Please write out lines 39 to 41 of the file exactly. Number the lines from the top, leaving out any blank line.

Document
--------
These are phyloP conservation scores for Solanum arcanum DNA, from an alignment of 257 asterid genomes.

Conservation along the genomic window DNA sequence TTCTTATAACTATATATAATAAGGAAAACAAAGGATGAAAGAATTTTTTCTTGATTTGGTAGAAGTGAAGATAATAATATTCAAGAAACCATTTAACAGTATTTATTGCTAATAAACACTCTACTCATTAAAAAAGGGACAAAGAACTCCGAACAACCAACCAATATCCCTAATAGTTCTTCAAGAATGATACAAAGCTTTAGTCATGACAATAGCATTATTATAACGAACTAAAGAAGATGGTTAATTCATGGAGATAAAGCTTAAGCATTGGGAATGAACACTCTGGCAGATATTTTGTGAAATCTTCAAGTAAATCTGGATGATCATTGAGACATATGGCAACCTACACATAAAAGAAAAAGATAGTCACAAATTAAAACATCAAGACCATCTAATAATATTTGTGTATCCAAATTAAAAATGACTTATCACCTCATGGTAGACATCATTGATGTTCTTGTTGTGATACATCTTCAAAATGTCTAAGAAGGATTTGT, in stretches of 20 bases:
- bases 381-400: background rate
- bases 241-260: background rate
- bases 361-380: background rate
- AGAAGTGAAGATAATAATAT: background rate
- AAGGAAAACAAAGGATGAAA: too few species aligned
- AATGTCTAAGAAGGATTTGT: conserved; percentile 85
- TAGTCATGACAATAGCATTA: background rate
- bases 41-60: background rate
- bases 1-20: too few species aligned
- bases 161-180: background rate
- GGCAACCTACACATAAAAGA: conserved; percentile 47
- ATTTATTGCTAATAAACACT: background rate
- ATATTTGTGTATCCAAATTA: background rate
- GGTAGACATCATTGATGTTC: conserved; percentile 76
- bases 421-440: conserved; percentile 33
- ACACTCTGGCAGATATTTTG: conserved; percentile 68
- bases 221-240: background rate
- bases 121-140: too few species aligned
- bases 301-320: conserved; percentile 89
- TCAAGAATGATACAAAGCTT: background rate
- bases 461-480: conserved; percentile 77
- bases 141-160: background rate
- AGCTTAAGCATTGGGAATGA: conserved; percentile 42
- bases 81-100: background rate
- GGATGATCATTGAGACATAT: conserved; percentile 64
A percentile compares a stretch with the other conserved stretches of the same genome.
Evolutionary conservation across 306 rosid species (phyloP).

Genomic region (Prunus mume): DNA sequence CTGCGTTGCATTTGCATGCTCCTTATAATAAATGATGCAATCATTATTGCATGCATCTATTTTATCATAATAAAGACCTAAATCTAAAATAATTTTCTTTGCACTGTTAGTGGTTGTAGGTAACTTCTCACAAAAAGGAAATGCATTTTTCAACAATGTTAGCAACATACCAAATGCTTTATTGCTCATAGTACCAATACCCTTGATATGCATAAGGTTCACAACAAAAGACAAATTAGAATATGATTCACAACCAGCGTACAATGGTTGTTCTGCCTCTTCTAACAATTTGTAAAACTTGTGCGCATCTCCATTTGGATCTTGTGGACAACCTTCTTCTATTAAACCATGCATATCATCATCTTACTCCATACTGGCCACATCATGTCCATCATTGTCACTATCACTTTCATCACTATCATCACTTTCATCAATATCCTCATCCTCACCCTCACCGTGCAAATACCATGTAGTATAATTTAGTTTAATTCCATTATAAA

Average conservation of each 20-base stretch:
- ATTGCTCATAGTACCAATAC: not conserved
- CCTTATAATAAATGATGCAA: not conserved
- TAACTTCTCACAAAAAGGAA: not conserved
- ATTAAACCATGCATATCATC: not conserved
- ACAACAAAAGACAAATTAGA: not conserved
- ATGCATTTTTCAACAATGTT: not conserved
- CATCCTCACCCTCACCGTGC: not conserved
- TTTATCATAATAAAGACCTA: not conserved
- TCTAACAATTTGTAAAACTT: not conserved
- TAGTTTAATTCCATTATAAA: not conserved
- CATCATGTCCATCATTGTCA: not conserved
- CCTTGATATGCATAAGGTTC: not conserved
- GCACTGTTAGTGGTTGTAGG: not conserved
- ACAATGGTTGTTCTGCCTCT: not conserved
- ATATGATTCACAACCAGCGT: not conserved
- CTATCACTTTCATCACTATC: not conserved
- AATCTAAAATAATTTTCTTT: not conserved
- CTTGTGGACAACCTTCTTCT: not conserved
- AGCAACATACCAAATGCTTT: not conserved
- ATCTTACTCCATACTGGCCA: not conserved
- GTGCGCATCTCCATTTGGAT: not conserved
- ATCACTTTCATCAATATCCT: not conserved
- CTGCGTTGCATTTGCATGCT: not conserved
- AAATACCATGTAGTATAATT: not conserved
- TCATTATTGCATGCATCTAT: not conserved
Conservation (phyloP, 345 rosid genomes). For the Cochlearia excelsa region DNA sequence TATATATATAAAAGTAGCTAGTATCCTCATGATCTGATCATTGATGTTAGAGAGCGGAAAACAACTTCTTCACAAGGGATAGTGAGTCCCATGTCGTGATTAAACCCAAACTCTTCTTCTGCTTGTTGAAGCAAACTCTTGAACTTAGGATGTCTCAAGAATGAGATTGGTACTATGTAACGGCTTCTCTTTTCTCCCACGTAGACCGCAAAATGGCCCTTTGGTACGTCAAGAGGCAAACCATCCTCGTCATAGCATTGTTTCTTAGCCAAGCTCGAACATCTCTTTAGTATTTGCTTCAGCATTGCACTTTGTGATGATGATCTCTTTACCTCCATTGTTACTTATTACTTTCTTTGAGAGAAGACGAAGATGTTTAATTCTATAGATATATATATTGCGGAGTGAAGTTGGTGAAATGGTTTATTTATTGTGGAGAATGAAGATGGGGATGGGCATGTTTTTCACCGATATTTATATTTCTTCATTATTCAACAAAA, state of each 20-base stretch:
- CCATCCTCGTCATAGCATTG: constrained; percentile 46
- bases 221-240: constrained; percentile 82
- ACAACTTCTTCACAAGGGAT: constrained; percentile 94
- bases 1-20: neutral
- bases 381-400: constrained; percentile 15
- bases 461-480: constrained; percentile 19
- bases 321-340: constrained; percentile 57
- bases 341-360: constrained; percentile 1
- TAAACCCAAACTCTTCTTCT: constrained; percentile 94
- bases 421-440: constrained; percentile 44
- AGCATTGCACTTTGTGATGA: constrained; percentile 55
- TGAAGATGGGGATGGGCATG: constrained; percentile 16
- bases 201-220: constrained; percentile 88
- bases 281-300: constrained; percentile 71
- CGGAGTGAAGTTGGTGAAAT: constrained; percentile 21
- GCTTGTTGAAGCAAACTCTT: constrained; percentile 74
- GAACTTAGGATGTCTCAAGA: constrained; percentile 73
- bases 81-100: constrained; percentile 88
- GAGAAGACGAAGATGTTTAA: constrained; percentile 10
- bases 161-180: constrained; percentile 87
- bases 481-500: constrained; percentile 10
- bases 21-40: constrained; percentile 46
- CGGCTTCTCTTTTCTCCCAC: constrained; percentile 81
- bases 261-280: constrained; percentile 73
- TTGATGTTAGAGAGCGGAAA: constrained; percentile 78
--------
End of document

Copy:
- TTTATCATAATAAAGACCTA: not conserved
- TCTAACAATTTGTAAAACTT: not conserved
- TAGTTTAATTCCATTATAAA: not conserved